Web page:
I think that sometimes people misunderstand what motivates me to learn about other people and cultures. To some, this interest appears a little disloyal to the country of my birth, the United States of America, but this couldn’t be further from the truth.
Like a lot of people, I don’t think I really understood what it meant to be an American before I left the country. Until I was forced to consider how Americans are perceived – both good and bad – I never really questioned what my nationality meant to me.
The opportunity to talk to people in the comfort of their own countries about the United States made me realize that beyond the freedom that we often take for granted, America is an important symbol of acceptance. In too many places around the world, the “wrong” last name, facial features, religion, or heritage can be a death sentence. But in the United States, we mingle relatively well and relatively unconcernedly with each other. At least, that’s the goal.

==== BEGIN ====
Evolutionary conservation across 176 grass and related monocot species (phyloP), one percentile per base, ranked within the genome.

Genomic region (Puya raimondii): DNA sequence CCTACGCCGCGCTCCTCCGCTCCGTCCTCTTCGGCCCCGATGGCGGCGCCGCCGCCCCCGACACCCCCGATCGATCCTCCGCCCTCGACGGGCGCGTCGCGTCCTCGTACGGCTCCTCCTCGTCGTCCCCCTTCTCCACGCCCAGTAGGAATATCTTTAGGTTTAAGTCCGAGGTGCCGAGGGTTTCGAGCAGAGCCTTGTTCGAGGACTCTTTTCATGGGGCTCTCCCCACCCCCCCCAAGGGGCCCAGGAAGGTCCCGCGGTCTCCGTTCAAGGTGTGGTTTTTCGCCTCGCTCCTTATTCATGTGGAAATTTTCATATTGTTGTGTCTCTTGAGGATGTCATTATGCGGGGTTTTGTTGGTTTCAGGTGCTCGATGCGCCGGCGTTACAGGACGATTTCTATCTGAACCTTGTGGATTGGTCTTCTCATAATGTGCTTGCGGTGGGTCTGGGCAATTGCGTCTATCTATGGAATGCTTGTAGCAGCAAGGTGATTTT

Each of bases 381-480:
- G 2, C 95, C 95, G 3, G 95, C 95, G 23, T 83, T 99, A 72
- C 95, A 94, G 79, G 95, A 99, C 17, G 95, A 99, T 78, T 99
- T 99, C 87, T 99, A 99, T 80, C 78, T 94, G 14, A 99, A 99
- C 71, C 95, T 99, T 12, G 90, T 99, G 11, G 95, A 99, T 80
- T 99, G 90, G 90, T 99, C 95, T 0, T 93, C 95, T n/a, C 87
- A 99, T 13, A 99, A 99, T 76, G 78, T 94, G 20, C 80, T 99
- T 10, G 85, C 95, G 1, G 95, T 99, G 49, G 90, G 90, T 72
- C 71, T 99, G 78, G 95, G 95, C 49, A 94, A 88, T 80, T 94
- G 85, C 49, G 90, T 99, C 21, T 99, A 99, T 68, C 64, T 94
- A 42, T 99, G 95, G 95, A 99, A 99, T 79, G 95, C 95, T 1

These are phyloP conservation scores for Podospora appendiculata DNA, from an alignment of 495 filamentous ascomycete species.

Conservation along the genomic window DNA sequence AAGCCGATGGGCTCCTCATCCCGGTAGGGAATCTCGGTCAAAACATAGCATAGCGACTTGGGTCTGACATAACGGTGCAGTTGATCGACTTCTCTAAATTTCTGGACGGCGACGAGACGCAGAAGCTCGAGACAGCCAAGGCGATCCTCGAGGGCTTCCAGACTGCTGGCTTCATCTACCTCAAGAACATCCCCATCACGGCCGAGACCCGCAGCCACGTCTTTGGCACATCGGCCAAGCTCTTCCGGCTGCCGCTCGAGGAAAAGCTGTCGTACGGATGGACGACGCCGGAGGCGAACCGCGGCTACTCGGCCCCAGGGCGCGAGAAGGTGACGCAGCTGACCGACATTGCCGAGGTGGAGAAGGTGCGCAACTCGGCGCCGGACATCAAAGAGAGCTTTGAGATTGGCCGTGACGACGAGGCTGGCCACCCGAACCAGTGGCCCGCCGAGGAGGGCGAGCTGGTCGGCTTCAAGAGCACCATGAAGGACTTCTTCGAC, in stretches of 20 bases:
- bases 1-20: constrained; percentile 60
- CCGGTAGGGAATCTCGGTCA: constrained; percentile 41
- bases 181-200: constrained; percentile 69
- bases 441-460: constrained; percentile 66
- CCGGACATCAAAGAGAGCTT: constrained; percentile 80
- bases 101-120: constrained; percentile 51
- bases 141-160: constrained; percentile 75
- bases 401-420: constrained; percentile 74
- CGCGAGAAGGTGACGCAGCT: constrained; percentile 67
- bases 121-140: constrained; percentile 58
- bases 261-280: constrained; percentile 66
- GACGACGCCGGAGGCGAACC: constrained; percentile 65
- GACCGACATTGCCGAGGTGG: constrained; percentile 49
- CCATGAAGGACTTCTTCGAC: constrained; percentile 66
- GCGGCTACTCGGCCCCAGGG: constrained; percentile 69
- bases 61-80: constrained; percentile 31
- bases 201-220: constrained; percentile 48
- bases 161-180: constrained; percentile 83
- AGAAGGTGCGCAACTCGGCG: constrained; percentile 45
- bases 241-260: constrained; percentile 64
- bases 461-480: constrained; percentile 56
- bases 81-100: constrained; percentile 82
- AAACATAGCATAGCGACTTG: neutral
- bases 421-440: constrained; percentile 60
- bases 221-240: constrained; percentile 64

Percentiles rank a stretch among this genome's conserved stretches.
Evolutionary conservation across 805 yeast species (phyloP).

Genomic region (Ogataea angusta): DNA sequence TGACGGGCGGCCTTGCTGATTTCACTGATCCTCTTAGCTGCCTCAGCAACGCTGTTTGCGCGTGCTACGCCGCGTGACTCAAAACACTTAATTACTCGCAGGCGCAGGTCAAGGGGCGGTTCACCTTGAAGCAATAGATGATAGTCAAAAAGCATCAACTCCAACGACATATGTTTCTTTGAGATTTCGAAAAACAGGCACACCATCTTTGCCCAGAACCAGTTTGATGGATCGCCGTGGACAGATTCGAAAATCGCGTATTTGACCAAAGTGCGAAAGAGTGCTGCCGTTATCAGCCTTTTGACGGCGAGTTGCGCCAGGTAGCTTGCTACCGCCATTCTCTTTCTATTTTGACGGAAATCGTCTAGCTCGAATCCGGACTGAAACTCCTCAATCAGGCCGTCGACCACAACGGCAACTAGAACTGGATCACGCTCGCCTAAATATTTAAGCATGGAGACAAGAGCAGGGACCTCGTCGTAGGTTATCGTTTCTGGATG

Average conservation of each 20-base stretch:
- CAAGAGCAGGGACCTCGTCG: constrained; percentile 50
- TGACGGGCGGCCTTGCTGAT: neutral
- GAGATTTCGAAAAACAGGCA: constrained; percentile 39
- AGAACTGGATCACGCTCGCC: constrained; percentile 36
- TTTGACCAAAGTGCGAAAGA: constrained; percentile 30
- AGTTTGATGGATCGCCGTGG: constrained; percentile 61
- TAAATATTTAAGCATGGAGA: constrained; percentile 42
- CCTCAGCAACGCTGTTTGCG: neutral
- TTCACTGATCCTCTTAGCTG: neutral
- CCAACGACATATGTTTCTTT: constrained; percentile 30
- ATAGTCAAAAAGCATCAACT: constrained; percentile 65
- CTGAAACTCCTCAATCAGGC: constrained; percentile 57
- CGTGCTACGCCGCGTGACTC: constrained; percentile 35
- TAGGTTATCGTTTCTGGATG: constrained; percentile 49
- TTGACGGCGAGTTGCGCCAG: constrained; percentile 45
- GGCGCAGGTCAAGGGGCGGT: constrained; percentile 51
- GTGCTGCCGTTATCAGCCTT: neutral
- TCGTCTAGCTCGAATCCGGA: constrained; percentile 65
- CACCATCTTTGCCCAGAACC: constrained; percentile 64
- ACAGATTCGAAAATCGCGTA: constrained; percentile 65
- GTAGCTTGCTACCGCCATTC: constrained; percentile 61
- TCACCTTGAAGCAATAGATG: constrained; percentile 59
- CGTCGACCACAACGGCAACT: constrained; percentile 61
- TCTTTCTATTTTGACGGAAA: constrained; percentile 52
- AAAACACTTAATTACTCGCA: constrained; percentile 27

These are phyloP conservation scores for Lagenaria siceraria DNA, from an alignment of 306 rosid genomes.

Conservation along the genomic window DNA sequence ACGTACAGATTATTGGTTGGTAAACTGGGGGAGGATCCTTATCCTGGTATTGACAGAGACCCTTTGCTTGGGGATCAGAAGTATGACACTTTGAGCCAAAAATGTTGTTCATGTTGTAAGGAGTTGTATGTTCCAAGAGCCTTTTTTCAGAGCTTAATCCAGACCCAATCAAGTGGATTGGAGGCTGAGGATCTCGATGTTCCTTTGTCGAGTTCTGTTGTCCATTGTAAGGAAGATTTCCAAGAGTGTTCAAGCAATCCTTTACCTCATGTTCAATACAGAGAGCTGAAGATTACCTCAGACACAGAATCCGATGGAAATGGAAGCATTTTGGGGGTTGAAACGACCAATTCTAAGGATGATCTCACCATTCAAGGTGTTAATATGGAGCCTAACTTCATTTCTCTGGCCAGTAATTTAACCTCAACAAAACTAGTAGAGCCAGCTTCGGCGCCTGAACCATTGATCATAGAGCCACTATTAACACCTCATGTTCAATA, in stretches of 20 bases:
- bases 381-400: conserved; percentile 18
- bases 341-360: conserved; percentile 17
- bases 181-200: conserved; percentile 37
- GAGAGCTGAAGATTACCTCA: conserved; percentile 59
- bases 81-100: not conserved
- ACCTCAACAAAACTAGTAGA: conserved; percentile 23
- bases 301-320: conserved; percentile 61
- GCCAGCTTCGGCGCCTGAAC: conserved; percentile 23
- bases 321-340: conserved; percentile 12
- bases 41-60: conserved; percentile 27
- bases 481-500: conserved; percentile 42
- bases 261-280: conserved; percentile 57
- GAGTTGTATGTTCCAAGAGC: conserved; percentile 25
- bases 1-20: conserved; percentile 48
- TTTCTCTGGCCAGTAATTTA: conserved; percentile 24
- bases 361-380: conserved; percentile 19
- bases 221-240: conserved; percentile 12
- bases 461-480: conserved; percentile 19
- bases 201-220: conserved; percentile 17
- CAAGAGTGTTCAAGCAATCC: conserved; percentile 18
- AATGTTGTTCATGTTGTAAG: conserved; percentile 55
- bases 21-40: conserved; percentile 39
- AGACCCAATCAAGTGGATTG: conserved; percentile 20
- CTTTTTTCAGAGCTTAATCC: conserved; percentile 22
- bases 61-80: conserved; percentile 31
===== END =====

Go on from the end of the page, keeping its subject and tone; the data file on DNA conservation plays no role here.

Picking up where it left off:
I have benefited from a family background that includes Revolutionary War soldiers and young men and women who immigrated to the U.S. in the early 1900s. This background has given me an appreciation for our country’s long history as well as in the recent immigrants who enrich our country through their unique cultures.
In my opinion, learning about other people, countries, religions, and cultures – and teaching my child about them – reaffirms what I believe to be the best things about being an American: the courage to welcome diverse people to our country, the kindness to assist them in their transition, and the knowledge that this diversity strengthens the country I love.
“We the People of the United States, in Order to form a more perfect Union, establish Justice, insure domestic Tranquility, provide for the common defense, promote the general Welfare, and secure the Blessings of Liberty to ourselves and our Posterity, do ordain and establish this Constitution for the United States of America.”